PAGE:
The Hacker’s Handbook and the script kiddie

On its publication in 1985, The Hacker’s Handbook was a sensation. It seemed to legitimise an activity that many of us had been engaged in for a while – the (mostly) innocent exploration of online computer systems.

We now live in an age of connectedness. Our phones, our TVs and even our fridges are just nodes on a giant network. Email is a trivial part of our lives. All of human knowledge appears to be just a Google search away. And hackers are perceived by many to be nothing more than vile criminals operating out of Russia or evil state-sponsored cyber-spies employed by the Chinese government.

Back in the 1970s and early 1980s, a computer was a relatively rare sight in people’s homes. And most of them were isolated machines. That would change quickly, of course, but before the likes of CompuServe and AOL made going online seem mundane, connecting with remote computers with the aid of a modem was an arcane business. Even legitimate activities, such as logging on to Micronet 800 (see below) to get the weather and read Micromouse, or connecting to Telecom Gold to pick up email, seemed like tapping into the future.

But there was a greater rush from, um, less authorised activities. Many computer operators, especially in universities, either didn’t think to secure their mainframes and minis or didn’t want to. And there were many obscure and fascinating systems that were just a phone call away.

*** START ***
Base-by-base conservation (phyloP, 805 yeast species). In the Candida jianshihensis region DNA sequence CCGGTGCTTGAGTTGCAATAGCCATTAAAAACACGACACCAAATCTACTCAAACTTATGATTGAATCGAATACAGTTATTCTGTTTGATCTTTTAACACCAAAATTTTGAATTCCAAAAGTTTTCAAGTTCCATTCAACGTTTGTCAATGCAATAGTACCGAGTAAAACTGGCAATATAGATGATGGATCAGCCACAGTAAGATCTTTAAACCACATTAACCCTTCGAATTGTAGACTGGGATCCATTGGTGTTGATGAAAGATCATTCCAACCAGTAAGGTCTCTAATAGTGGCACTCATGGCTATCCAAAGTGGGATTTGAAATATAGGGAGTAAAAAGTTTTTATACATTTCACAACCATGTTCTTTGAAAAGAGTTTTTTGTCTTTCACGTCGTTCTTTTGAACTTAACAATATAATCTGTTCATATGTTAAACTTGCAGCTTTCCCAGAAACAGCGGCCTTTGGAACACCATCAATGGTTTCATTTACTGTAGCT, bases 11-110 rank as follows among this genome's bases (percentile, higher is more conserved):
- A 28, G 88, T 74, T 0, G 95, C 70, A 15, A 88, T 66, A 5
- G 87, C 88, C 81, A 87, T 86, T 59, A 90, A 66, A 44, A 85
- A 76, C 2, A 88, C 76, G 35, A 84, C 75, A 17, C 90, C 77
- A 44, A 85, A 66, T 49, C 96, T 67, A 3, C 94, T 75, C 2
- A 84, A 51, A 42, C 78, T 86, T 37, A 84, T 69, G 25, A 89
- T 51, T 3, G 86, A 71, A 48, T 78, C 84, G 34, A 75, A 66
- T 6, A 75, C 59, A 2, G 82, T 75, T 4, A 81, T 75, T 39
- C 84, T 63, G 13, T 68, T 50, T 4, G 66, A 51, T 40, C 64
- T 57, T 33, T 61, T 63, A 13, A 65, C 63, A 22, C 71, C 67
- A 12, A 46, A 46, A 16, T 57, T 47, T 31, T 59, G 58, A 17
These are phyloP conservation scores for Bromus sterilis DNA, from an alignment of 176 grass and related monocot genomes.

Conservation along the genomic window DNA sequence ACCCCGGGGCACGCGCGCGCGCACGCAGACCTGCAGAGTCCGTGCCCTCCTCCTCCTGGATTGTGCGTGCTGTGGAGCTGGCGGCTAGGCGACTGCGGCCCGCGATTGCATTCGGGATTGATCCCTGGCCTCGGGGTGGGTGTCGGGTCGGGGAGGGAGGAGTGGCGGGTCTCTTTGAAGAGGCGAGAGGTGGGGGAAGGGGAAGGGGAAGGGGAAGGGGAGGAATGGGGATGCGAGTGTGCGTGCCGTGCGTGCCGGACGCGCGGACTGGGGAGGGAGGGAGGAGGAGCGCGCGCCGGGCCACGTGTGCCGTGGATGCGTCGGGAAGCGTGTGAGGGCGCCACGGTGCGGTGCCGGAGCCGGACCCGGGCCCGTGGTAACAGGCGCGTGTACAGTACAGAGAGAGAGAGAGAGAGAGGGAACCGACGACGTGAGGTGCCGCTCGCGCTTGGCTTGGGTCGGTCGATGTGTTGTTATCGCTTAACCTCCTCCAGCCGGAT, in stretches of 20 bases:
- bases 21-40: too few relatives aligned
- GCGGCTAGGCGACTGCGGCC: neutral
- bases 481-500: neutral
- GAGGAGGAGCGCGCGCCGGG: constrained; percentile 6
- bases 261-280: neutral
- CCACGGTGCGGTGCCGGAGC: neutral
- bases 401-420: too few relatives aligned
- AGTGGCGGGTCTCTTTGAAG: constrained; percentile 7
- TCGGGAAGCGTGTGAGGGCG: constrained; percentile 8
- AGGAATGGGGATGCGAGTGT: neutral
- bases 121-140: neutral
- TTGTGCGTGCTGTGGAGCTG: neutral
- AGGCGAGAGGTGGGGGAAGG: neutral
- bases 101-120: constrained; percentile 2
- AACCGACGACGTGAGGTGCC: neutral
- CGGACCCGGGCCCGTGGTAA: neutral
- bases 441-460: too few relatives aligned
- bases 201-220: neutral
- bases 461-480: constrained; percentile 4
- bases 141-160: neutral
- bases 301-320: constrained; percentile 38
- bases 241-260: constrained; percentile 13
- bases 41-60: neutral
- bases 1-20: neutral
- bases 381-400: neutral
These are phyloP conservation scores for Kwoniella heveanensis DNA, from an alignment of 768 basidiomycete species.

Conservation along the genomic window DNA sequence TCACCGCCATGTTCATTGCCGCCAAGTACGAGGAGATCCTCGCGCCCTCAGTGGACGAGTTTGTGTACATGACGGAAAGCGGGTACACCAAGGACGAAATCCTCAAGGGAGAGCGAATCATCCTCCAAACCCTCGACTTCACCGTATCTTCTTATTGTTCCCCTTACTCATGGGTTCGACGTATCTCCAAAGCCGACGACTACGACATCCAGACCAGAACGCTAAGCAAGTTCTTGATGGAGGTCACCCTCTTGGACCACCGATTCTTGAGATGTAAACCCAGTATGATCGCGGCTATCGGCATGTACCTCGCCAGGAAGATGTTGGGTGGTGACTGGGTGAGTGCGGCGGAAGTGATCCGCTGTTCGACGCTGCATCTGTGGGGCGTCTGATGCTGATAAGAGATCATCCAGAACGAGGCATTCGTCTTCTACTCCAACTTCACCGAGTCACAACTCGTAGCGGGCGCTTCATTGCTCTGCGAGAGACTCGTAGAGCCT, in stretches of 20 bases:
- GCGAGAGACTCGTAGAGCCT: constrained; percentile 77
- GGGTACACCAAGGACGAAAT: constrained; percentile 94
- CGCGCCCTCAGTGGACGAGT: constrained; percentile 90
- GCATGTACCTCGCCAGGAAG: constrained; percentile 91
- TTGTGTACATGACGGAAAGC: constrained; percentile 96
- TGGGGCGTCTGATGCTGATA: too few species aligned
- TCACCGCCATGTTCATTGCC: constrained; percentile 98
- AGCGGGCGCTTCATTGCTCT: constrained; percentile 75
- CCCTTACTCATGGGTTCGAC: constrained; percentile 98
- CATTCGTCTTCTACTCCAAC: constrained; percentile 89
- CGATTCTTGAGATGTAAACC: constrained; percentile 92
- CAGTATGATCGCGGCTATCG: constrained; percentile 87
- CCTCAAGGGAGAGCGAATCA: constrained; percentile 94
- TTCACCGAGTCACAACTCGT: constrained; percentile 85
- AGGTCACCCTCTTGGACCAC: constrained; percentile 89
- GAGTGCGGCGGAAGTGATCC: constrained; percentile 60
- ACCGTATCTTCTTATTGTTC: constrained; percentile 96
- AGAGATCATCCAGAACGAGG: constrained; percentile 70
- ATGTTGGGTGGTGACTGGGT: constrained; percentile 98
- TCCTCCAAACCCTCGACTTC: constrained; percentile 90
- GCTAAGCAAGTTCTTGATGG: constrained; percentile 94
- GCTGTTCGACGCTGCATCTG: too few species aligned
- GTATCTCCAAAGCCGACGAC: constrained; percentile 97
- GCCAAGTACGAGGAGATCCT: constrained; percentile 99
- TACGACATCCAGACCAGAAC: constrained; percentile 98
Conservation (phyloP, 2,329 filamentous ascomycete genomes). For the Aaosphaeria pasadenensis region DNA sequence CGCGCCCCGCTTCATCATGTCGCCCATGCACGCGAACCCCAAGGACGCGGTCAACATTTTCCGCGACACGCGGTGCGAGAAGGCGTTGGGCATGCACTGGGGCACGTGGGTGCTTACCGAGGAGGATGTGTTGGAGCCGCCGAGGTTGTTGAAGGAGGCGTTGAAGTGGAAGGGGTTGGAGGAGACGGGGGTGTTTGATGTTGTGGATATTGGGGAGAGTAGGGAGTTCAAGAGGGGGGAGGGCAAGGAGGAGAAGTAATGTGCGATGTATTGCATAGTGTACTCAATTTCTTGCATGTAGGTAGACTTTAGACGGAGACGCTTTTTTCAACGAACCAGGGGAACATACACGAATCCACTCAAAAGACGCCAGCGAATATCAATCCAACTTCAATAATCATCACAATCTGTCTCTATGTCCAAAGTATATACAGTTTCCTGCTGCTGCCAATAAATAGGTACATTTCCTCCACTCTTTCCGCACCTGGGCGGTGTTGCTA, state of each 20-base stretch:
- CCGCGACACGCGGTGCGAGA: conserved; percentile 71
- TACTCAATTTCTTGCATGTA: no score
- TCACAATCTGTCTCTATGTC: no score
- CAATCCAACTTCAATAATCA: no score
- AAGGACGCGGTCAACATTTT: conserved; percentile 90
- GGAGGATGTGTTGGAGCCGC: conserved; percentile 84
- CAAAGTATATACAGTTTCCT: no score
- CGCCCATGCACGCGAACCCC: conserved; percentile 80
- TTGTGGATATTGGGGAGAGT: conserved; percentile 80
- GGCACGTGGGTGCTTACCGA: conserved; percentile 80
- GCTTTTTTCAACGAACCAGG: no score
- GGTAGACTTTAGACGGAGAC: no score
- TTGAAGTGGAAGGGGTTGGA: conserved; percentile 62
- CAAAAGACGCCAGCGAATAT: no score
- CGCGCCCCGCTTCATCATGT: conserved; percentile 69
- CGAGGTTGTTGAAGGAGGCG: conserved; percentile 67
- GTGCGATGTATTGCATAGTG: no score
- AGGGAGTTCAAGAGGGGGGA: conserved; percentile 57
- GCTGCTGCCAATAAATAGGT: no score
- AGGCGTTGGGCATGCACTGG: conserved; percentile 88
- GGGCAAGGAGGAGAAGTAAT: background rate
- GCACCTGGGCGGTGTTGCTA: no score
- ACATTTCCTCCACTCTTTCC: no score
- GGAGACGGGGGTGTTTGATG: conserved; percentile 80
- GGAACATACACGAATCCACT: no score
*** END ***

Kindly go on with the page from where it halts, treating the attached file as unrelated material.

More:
Today, if you want to connect to a remote machine you need to know its domain name or IP address. In the 1980s you were more likely to get your modem to call it direct over your phone line. That’s why hackers would talk about ‘interesting numbers’ – phone numbers that would be answered by a computer. Once connected, you could often use that computer’s network connections to explore further: I recall dialling unsecured PADs (Packet Assembler/Disassemblers) at universities that provided access to the X.25 packet switched system.

But back to the book. The author’s name, Hugo Cornwall, was of course a pseudonym – for Peter Sommer, who has since gone on to a very successful career as a security consultant. One of the other people who contributed to the book, editing and co-writing later editions, was my old pal Steve Gold, sadly no longer with us. Right up until shortly before his death, Steve and I spent many a happy hour chatting about the ‘good old days’ of hacking when it all seemed such an innocent pastime.

Actually, it was rather innocent. The prosecution of Steve and Robert Schifreen for ‘hacking’ the Prestel online system revealed that, at the time, UK law was rather lacking when it came to dealing with computer-related activities. The two alleged hackers were ultimately acquitted and this led directly to the creation of the Computer Misuse Act 1990.

There were six editions of the book all told – I have the first two. All, as far as I know, contain one small piece of content that affected me personally.

In several places, ‘Hugo’ had reproduced messages that various people, including me, had left on a bulletin board system (BBS) in a section devoted to hacking. Conscientiously, all the names were replaced with rows of Xs (although with one X per character it’s still easy for me to work out which messages were written by Steve Gold and which by me). Alas, in one of my messages I’d mentioned my Prestel address.